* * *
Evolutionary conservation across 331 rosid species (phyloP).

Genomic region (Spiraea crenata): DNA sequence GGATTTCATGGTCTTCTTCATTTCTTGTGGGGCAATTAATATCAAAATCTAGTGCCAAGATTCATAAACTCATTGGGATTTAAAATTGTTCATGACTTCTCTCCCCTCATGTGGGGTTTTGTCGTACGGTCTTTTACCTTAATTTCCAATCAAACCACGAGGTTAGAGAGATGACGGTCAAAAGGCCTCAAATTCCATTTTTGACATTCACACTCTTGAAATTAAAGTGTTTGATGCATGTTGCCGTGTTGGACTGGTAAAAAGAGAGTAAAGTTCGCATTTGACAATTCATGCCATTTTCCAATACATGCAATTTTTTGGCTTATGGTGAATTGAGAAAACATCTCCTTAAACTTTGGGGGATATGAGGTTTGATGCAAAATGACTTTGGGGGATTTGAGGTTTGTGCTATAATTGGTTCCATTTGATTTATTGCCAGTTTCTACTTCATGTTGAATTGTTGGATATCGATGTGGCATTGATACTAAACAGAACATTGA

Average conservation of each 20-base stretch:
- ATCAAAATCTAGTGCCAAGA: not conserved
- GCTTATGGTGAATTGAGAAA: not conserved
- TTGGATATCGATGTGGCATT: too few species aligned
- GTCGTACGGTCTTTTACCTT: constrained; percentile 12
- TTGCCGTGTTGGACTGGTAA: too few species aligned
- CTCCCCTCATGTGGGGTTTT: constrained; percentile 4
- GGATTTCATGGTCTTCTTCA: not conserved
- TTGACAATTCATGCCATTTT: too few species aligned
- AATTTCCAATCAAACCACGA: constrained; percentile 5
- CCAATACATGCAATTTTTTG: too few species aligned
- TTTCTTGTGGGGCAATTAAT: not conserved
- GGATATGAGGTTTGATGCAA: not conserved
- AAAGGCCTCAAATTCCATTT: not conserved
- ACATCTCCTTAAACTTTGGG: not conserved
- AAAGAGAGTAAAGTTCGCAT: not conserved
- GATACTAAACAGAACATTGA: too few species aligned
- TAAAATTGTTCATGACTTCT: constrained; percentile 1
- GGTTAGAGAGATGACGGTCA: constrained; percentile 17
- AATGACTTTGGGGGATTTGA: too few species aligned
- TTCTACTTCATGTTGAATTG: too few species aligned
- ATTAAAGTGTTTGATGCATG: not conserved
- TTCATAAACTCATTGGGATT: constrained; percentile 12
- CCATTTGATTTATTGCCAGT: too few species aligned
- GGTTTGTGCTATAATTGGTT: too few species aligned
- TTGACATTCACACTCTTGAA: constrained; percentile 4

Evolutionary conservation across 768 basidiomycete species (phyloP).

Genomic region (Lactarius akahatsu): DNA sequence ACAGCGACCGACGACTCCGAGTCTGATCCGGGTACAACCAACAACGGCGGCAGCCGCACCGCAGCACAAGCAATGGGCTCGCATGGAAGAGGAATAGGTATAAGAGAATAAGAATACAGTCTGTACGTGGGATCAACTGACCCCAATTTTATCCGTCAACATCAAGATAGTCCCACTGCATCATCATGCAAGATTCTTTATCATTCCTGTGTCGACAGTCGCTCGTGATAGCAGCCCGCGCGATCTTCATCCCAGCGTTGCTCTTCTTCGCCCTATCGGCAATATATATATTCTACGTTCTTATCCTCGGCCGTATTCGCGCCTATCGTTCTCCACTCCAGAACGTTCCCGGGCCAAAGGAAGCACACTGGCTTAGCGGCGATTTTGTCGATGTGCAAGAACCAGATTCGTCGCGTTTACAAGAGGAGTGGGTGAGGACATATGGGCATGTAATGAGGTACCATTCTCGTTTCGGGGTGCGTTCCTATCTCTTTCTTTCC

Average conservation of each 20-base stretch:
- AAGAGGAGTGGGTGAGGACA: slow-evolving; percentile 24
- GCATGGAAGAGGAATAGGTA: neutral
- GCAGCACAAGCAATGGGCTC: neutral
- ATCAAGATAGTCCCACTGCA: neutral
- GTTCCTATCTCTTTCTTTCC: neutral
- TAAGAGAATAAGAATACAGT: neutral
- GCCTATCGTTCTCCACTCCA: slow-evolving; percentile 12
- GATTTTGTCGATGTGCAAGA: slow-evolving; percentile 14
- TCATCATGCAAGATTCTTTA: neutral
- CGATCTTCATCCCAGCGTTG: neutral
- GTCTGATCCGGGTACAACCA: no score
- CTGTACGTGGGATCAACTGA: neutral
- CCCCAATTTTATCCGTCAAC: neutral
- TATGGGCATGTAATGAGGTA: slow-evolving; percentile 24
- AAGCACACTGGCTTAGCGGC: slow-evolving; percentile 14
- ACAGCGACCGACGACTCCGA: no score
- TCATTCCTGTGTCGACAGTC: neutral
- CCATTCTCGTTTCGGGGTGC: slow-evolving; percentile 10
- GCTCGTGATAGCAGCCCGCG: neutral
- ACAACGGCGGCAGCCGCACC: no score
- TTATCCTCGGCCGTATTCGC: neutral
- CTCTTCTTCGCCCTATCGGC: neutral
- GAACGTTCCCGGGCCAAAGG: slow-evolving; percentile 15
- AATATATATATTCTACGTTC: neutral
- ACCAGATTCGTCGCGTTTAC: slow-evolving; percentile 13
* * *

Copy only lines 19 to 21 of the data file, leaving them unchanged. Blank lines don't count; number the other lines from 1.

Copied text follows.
- GATACTAAACAGAACATTGA: too few species aligned
- TAAAATTGTTCATGACTTCT: constrained; percentile 1
- GGTTAGAGAGATGACGGTCA: constrained; percentile 17